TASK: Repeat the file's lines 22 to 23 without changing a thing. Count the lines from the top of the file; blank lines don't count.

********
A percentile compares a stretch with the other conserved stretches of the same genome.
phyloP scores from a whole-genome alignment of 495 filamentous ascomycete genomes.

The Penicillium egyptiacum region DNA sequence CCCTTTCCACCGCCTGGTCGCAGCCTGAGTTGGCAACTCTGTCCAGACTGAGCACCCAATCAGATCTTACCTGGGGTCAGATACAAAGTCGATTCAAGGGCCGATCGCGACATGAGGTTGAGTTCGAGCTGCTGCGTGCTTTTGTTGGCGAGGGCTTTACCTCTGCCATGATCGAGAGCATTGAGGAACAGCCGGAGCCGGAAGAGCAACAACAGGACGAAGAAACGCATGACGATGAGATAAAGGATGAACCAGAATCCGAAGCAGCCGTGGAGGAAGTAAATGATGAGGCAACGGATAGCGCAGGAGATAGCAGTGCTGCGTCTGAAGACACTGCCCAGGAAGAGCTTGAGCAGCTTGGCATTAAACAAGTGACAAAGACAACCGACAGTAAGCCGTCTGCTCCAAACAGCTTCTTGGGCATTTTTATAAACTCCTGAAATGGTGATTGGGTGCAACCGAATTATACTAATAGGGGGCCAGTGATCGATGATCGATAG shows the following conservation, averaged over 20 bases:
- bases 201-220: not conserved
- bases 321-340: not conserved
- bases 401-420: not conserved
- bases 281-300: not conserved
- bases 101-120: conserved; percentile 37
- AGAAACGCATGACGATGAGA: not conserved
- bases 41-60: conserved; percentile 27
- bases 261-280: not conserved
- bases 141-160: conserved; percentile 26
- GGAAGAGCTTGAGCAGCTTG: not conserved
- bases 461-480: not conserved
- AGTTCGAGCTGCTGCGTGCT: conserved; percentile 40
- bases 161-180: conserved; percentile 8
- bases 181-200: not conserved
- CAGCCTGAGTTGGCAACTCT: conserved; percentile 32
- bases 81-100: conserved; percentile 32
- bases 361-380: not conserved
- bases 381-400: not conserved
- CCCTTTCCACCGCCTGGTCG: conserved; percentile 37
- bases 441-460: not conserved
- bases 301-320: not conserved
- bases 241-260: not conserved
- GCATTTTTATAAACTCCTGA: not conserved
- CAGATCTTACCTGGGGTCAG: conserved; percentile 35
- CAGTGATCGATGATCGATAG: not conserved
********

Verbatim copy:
- CCCTTTCCACCGCCTGGTCG: conserved; percentile 37
- bases 441-460: not conserved